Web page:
• identify and evaluate the risks to health and safety from COVID-19 in the workplace and in other locations where employees, homeworkers or others may operate from or visit in the cause of the business
  • analyse what the firm is already doing to control those risks, and
  • consider other possible measures to reduce, avoid or transfer the risks.

Focus on real risks that are most likely to cause harm, rather than attempting to consider every eventuality.

Once you have formulated a list of the risks, undertake an impact / likelihood analysis for each risk. For each risk, consider whether the impact would be high, medium or low, and whether its likelihood is high, medium or low. This will help you determine the severity of each risk. Where you determine that a particular health and safety concern would have a high impact and is highly likely to occur, you should prioritise the measures you put in place to address that risk.

Once the risks have been identified and evaluated, consider the steps which need to be put in place to mitigate each risk. Consider what you are already have in place to control the risks, and what additional measures need to be implemented in order to properly control the risks.

Once you have identified the risks and what you need to do to control them, put the appropriate measures in place before they are needed.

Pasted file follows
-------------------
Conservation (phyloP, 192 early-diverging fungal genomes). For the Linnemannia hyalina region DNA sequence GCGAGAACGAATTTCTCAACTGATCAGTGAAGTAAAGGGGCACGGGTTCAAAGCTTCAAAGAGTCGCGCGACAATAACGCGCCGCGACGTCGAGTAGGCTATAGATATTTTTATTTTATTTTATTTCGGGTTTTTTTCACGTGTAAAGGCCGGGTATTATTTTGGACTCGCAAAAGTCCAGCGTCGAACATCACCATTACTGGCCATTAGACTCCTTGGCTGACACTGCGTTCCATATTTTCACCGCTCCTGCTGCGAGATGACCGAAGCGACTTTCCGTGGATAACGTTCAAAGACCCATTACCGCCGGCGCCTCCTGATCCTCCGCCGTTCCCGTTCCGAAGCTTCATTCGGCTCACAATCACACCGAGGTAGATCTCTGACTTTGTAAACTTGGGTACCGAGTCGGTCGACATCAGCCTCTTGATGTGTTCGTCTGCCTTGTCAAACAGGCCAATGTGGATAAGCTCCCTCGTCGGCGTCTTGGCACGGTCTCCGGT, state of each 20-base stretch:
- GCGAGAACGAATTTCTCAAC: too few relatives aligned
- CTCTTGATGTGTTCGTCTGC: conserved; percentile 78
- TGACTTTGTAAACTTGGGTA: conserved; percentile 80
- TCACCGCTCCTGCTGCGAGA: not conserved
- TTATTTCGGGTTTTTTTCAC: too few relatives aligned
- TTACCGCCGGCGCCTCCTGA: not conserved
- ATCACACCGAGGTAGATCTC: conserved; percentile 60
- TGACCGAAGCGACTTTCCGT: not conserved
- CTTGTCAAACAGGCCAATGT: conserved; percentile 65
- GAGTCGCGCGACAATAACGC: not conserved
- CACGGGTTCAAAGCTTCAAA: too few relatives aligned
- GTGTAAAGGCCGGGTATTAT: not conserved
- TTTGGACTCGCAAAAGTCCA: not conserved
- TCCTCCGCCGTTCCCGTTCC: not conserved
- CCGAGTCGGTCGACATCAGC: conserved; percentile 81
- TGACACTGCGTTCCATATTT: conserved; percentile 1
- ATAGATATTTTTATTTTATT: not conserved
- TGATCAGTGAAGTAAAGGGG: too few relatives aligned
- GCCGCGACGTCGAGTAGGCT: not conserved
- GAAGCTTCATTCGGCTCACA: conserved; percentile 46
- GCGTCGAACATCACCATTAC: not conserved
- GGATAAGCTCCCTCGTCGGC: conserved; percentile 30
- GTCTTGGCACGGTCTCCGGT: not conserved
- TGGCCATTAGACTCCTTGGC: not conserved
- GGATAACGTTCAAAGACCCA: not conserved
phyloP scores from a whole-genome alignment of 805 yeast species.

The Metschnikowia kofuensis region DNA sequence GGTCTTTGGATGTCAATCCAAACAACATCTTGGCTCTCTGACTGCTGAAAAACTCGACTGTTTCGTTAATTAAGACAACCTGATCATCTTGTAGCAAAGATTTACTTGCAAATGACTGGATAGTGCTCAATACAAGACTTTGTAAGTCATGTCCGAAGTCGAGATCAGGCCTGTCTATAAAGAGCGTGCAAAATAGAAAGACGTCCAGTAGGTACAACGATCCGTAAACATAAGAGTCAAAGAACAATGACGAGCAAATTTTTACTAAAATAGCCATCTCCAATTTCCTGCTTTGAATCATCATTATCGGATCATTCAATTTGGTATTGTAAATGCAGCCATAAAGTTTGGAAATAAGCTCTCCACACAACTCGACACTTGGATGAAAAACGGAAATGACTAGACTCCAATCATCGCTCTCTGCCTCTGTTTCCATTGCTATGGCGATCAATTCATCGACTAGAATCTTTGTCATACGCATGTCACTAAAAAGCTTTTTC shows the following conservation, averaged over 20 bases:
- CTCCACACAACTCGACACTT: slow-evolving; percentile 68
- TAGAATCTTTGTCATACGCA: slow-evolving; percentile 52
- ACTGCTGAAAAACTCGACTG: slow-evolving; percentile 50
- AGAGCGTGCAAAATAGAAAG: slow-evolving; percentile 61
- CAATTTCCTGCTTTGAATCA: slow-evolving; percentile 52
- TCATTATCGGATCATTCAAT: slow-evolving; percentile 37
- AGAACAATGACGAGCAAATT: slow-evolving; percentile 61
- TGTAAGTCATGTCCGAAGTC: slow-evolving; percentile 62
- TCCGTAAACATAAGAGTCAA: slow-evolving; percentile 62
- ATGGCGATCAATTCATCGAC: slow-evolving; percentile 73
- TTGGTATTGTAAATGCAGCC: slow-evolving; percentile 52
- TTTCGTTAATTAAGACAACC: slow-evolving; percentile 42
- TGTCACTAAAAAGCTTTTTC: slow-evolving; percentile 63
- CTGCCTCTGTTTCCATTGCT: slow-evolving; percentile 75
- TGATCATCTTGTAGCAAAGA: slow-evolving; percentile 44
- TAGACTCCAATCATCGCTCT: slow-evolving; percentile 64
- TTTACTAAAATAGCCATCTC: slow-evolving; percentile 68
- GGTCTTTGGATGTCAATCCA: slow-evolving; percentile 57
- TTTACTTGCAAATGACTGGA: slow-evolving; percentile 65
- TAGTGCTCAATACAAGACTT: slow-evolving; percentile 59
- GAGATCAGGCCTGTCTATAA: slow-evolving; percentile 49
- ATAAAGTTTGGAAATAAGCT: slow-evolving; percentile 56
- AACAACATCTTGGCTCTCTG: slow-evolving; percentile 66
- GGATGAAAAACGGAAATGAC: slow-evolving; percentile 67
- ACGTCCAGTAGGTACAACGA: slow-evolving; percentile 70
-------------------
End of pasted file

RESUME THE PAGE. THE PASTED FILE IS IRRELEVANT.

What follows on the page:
It is, of course, entirely possible that your risk assessment may determine that the risk to health and welfare of returning to the office would be so severe that it would be very difficult to implement sufficient measures to mitigate against the risks at the current time. This would rightfully mean that your current home working arrangements would have to continue for the foreseeable time. Firms in this position (as many will be) may need to conduct a re-assessment at a later stage, perhaps when the pandemic situation improves and/or the government’s guidance is updated.

How do we document our COVID-19 risk assessment?

We have produced a template risk assessment which you are welcome to use to document the results of your assessment. The Health and Safety Executive (HSE) has also launched an office risk assessment tool.

What happens if we do not conduct the risk assessment?

Where the enforcing authority, such as the HSE or a local authority, identifies employers which are not taking action to comply with the relevant public health legislation and guidance to control public health risks, they will consider taking a range of actions to improve control of workplace risks, in line with existing health and safety legislation.

What practical measures must we implement when we re-open the office?

This will depend entirely on your office space, the number of staff members required to work from that space and the type of work they will be undertaking.

The measures you will need to implement will be determined entirely by your COVID-19 risk assessment. You will need to access the premises and work as a team to determine what measures can practically be implemented. You should use the government’s Working safely during COVID-19 in offices and contact centres guidance as a guide. This contains lists of types of measures that you may need to consider.